3. Laptops are not allowed in class unless specifically approved by the professor.

  4. Arrive on time for class;

  5. Do not leave the classroom in the middle of a lecture. If you need to leave early, please let me know prior to the commencement of class and, when you must leave, do so quietly.

Penalties for dishonesty and/or disruptive classroom behavior may result in removal from this class and/or a failing grade.







CLASS SCHEDULE





Week of

Monday

Wednesday

Jan 27

Syllabus

Research Team Formation

Introduction to Marketing Research(Chap 1)

Feb 3

Research Industry (Chap 2)

Databases (Chap 4)



Secondary Research (Chap 4)

Project I Topics Finalization

Feb 10

Project I Work Day

Project I Presentation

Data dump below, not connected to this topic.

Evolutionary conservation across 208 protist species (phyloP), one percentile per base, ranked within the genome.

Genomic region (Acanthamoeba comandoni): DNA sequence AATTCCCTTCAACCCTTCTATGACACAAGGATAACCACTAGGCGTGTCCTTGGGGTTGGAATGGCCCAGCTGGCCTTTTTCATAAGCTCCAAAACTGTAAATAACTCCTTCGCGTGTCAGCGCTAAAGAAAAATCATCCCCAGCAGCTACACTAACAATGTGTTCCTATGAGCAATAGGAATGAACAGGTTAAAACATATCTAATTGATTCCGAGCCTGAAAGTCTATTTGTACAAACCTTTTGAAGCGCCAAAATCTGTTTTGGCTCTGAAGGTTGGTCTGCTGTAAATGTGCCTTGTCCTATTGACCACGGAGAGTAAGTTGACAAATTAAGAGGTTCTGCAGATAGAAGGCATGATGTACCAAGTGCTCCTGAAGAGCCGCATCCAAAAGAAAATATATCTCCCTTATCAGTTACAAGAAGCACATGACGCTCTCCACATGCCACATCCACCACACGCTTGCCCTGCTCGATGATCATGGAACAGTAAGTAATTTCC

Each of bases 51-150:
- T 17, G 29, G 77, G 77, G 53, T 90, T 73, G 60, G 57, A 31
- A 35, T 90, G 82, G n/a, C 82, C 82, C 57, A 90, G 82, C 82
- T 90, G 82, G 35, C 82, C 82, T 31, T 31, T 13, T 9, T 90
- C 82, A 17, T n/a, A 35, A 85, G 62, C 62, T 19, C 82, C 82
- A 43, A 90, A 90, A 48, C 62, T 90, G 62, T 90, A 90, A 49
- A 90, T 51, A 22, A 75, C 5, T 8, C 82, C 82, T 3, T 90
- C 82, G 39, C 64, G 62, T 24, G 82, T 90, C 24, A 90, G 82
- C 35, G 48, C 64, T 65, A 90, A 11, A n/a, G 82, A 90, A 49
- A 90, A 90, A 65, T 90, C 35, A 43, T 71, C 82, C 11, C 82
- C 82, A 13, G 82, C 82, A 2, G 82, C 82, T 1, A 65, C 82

Feb 17

No Class

No Class

Feb 24

No Class

Measurement (Chap 10, 11 )

Questionnaire Design (Chap 12)




Mar 3

Sampling (Chap 13)

Sampling (Chap 14)

Mar 10

Review on Statistics (Class notes)


Introduction to SPSS (Class notes)


Mar 17

Statistical Testing(Chap 16)

Project II Guidelines

Statistical Testing(Chap 16)


Mar 24

Spring Break/No Class


Mar 31

Cesar Chavez Birthday/No Class

Exam I Review

Project II Paper Selection Due

Apr 7

Exam I



Correlation (Chap 16)

Apr 14

Regression (Chap 16, 17)


Regression (Chap 17)


Apr 21

Discrete Choice Model

(Class Notes)



Factor Analysis (Chap 18)

Cluster Analysis (Chap 18)



Apr 28

Exam II Review


Exam II

May 5

Qualitative Research (Chap 5)

Project II Presentation

May 12

Internet Marketing Research

(Class Notes)

International Marketing Research (Class Notes)


Advertising/Media Market Research (Class Notes)

Emerging topics in MR



Final Exam Review

Paper Critique Due


May 20 Final Exam: 12:45 pm-2:45 pm




  • This is a tentative schedule and may change throughout the semester

Bonus Points Case Sign-up Sheet
Chapter/Date Cases NAME (print)